The Lebanese Center for Human Rights (CLDH) is a local non-profit, non-partisan Lebanese human rights organization in Beirut that was established by the Franco-Lebanese Movement SOLIDA (Support for Lebanese Detained Arbitrarily) in 2006. SOLIDA has been active since 1996 in the struggle against arbitrary detention, enforced disappearance and the impunity of those perpetrating gross human violations.

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January 21, 2008

Daily Star - Israeli soldiers kidnapped by Hezbollah - January 21, 2008

Nasrallah's taunt gets under Israel's skin

Compiled by Daily Star staff

Hizbullah's leader said on Saturday his party had the remains of Israeli soldiers killed in Lebanon during the 2006 war, saying the dead were left behind "in our villages and fields."

"Your army left behind the remains of soldiers in our villages and fields," Sayyed Hassan Nasrallah said, addressing the Israeli people during a speech to tens of thousands of Shiites taking part in commemorations marking Ashura.

"They [Israeli army] were so weak on the field that they left behind remains not of one, two or three but a large number of your soldiers," Nasrallah added.

"One body is almost complete," Nasrallah said. "What did the [Israeli] army say to the family of these soldiers and what remains did they give them?"

The Hizbullah leader's comments sparked outrage in Israel, which prides itself on doing everything to recover the remains of its soldiers from fields of battle and has in the past freed prisoners in exchange for remains of soldiers and civilians.

Israeli ministers on Sunday cursed Nasrallah as a "sewer rat" for boasting that his group had Israeli body parts.

"Nasrallah has crossed all possible boundaries of inhumanity," Interior Minister Meir Sheetrit of Israeli Prime Minister Ehud Olmert's centrist Kadima party said ahead of a weekly Cabinet meeting.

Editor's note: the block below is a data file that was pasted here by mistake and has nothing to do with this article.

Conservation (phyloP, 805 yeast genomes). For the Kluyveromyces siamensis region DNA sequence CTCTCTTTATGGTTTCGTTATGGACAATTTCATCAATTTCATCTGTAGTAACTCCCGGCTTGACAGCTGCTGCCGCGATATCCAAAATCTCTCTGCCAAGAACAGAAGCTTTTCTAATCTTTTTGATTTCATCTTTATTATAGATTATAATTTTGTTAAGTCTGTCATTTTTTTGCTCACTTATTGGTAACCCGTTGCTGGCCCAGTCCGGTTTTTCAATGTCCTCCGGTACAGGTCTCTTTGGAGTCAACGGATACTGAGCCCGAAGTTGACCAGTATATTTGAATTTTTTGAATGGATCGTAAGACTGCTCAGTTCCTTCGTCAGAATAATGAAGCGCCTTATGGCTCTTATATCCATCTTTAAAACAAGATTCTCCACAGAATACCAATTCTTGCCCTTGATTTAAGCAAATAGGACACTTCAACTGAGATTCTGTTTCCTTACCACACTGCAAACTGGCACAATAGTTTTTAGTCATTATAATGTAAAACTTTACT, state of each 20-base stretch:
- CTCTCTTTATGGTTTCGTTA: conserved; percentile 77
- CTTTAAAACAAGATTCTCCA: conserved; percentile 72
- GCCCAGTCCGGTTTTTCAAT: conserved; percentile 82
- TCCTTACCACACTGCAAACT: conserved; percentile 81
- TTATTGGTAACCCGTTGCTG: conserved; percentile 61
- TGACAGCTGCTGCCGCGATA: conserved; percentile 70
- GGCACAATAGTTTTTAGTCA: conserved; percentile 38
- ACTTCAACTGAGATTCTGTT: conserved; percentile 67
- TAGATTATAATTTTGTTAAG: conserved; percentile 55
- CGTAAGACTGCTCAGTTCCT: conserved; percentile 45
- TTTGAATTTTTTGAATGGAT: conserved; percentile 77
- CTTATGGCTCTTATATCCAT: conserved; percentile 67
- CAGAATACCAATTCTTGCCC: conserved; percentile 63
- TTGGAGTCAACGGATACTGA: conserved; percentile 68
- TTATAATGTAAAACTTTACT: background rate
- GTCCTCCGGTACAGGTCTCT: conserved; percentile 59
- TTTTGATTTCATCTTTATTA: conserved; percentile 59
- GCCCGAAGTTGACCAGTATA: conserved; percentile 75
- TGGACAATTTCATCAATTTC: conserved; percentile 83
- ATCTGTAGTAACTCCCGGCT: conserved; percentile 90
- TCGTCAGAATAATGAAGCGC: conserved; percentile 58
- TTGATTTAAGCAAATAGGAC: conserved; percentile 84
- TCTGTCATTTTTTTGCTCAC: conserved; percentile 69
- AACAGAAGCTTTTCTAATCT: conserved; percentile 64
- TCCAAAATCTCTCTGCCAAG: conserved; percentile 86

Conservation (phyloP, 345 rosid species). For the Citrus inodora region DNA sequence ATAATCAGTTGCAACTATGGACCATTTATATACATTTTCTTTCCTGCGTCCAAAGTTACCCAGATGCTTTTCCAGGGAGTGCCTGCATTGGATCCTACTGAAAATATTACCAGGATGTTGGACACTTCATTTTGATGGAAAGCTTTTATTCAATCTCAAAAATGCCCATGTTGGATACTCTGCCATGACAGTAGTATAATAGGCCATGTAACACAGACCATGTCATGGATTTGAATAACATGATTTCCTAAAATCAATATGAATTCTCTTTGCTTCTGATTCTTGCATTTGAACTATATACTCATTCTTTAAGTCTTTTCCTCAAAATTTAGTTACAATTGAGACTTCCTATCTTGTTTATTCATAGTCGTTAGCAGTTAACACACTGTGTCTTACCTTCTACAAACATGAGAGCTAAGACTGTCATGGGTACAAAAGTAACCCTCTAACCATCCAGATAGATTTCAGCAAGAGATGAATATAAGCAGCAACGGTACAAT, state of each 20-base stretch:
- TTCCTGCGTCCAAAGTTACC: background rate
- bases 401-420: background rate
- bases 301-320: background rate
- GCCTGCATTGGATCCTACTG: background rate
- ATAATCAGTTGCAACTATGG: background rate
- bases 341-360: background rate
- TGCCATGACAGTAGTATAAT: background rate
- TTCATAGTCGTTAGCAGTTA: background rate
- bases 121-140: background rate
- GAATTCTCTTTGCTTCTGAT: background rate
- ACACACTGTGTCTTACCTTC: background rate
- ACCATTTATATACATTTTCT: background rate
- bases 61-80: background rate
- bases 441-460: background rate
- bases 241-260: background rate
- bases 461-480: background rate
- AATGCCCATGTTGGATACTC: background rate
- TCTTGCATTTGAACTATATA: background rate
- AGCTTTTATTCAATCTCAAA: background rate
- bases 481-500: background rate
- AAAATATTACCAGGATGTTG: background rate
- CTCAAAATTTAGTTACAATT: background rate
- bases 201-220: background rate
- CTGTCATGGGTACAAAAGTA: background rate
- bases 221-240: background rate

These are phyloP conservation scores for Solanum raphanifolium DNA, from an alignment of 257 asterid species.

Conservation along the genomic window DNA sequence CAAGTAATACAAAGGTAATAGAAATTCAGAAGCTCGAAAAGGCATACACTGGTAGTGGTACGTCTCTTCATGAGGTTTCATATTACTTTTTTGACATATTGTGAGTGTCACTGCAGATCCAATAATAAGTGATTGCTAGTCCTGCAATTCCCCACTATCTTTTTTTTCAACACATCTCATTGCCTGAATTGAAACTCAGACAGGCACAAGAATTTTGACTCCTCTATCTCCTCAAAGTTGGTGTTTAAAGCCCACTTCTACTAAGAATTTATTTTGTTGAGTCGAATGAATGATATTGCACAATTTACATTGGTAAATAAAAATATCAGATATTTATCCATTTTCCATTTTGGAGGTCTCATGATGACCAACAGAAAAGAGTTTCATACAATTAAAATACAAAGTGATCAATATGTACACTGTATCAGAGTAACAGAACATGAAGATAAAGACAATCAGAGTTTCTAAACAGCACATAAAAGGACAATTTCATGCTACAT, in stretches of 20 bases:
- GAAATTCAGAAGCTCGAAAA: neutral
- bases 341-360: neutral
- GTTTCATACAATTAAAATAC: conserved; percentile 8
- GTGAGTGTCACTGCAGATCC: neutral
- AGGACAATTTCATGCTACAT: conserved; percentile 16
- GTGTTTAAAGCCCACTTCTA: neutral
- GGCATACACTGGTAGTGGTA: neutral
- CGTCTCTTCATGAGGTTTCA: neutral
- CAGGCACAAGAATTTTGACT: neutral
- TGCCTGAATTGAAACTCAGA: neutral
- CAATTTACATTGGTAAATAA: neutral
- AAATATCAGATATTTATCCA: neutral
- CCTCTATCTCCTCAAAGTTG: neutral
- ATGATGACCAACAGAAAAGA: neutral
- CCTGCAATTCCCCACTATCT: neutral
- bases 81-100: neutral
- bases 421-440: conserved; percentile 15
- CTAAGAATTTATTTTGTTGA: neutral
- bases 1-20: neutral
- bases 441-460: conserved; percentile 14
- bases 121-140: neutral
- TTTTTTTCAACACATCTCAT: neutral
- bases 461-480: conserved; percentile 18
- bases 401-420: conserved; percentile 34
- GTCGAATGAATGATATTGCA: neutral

"We should not panic from his words and we should not negotiate with him. We should take him out," he told AFP.

Housing Minister Zeev Boim echoed the sentiment and also called for the assassination of the leader of Hizbullah.

"Nasrallah is a sewer rat who will continue digging his holes," he said. "Israel should make sure that he doesn't see the light of day."

Yitzhak Cohen, a minister from Israel's ultra-Orthodox Shas party, said that "Nasrallah is a madman and I don't understand why he's still breathing."

"We should have taken him out a long, long time ago and it's never too late to do so," he told AFP. "I will advise the Security Cabinet to assassinate the man."

The army slammed the comments as "a cruel and cynical move by an organization that fragrantly tramples the most fundamental, ethical codes, shows no respect for human rights or the international conventions that govern these matters.

"Even more so, his speech demonstrates that the Hizbullah terrorist organization violates the values that are sacred to all religions, including Islam."

Israel responded to Hizbullah's capture of two Israeli soldiers in July 2006 by launching a 34-day war that killed more than 1,200 Lebanese, mostly civilians, and more than 160 Israelis, mostly soldiers. The two servicemen remain missing. Israel is thought to be holding at least seven Lebanese prisoners of war.

Nasrallah's comments appeared aimed at increasing pressure on the Israeli government to speed up UN-mediated negotiations for a prisoner swap deal.

Nasrallah also said he doubted Israel had the political and military leadership and qualified army to launch another war on Lebanon. But he warned that should the Jewish state do so, "we promise them a war that will change the path of the battle and the fate of the whole region."

Commenting on the political impasse in Lebanon, Nasrallah said Hizbullah supported the Arab plan to end the crisis in Lebanon. He called on the Arab League to seek the achievement of a true partnership between the Lebanese and not the domination of a faction over another.

The Sayyed added that the Lebanese opposition "will not relinquish the demands we have voiced since the beginning of the deadlock." Among other things, the opposition's main demand is to acquire veto power in the next government.

Nasrallah said the opposition will not "hide behind everyday demands such as the prices of bread or electricity to launch steps against the government."

In his latest interview Nasrallah said the opposition had "reserved plans" if mediation efforts to solve the crisis fail.

"Our plans touch on the political solely," he added.

Nasrallah also accused US President George W. Bush of using a recent Middle East tour to incite Arabs against Iran. Nasrallah called on Arab governments to confront Bush's "satanic visions" for the Middle East, which he said serve only the interests of the US and Israel.

"Bush wants to convince our rulers and people that Iran is the enemy, that Iran poses a danger and a threat, and that Israel is a brother, a beloved friend and neighbor for whom we must extend our hand in peace," he said. - The Daily Star, with agencies

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